12 lessons we learned from 2014's summer movies

Transformers-Age-of-Extinction-poster

What a summer at the movies! The galaxy got guarded. The future days went past, like some sort of extinct age. The planet of the apes stopped rising and started dawning. Our stars had a fault. And also: Lucy!

Hollywood had a rough season at the box office in summer 2014, with overall box-office receipts falling precipitously from last year’s flurry of mega-grossers. Going into this weekend, Guardians of the Galaxy, the highest-grossing film at the summer box-office, has earned about $256 million–which would have made it the fifth highest-grossing movie of summer 2013.

Word on the street says that 2014 was an off year between mega-franchises—that next year will unleash Hollywood’s A-Game. After all, summer 2015 has Avengers: Age of Ultron. And a Jurassic Park reboot starring everyone’s favorite new movie star. And a Fantastic Four movie that didn’t show up to Comic-Con. And a Terminator movie with a funny name. And… oh, um, The Man From U.N.C.L.E. remake your grandparents have been asking for.

Maybe 2015 will be huge. Maybe someday 2014 will be a distant memory. But there are some valuable lessons to learn from the success and failures of this summer season. Remember: By some metrics, the most successful movie of the summer was a movie where a tree and a raccoon make friends with a wrestler and a green lady, while the dude from famously low-rated sitcom Parks & Recreation plays them his ’70s mixtape. Which brings us to the first lesson:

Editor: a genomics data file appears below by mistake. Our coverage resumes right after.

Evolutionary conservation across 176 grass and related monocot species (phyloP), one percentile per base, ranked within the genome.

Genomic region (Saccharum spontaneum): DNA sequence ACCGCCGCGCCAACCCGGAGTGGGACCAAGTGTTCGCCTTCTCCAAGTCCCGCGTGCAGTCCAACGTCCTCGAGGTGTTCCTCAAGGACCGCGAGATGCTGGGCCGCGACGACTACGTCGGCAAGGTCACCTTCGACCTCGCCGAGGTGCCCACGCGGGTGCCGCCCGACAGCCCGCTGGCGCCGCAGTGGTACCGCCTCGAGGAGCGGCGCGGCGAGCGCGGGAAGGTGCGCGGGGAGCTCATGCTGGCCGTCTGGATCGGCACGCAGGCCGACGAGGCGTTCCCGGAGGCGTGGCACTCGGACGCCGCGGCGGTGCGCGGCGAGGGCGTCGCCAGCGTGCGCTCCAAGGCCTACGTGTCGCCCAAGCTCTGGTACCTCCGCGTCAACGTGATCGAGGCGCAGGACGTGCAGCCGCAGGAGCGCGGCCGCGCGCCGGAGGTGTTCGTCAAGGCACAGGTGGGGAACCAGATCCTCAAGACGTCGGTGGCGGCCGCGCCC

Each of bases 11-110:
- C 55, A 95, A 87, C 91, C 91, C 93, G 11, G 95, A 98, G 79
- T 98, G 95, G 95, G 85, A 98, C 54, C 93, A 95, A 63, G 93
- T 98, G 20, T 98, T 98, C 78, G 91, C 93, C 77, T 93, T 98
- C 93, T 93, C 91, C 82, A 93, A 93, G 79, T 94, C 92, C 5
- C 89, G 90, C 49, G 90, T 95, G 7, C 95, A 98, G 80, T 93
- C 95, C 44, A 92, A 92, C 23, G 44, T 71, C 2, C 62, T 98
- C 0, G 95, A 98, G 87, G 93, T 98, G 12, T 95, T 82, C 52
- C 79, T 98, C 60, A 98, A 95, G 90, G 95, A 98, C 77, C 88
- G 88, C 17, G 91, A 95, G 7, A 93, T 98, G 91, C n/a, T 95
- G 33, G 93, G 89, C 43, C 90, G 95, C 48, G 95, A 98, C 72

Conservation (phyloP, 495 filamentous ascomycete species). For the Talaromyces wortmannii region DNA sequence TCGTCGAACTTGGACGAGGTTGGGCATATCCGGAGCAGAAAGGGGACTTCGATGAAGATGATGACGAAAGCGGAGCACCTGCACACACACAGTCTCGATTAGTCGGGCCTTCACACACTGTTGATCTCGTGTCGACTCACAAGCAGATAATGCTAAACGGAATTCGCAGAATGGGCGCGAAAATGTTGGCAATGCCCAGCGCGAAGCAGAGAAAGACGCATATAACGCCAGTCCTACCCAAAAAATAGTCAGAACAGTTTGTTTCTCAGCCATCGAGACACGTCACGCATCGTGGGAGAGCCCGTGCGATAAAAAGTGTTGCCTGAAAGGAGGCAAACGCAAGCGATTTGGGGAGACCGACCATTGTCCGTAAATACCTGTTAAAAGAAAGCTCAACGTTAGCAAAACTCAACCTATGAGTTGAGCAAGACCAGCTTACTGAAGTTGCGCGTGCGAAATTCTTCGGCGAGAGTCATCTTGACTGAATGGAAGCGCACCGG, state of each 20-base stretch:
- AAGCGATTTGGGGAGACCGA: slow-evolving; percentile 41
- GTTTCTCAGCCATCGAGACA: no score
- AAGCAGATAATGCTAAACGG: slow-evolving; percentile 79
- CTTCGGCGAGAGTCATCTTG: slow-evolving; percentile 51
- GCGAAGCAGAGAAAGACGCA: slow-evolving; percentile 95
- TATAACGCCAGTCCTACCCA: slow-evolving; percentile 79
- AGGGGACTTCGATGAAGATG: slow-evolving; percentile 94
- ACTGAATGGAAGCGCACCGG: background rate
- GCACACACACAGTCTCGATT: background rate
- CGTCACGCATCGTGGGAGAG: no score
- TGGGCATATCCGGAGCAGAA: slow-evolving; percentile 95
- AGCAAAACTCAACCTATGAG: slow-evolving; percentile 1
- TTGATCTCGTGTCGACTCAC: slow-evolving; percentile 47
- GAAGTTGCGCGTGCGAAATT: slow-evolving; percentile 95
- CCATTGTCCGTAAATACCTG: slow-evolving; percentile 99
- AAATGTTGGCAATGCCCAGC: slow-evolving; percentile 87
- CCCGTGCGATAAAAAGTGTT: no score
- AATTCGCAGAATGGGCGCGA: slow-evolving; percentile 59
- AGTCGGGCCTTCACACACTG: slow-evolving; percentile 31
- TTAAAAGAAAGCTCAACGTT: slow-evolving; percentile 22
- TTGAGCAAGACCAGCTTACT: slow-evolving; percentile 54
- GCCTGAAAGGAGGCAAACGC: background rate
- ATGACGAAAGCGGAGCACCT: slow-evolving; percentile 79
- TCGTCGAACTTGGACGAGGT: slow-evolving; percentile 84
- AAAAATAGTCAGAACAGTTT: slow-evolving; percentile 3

1. Marvel cannot be stopped.

Marvel Studios came into the summer from a position of strength, having scored the year’s first big smash with Captain America: The Winter Soldier. (Globally, the star-spangled sequel grossed $350 million more than the first Captain America.) All of Marvel’s Phase 2 sequels have outgrossed their immediate sub-franchise predecessors: proof of the Avengers halo effect. But what would happen when Marvel stretched outside of its Avengers wheelhouse? Could they launch a new franchise with zero name recognition—especially when that franchise looks nothing at all like their other movies, or hell, any other movie on the market right now?

And so Guardians of the Galaxy stormed into theaters. It made all the money. It earned raves from critics—and Iron Man! In a year or so, we might retroactively decide that Guardians also hit the market at a moment when moviegoers suddenly learned to love space movies again—one year after Gravity, we’re cusping on Interstellar and a new era of annual Star Wars movies. But for right now, the only thing that’s really certain is that Marvel turned one of their fringiest fringe franchises into a megahit.

2. Michael Bay also cannot be stopped.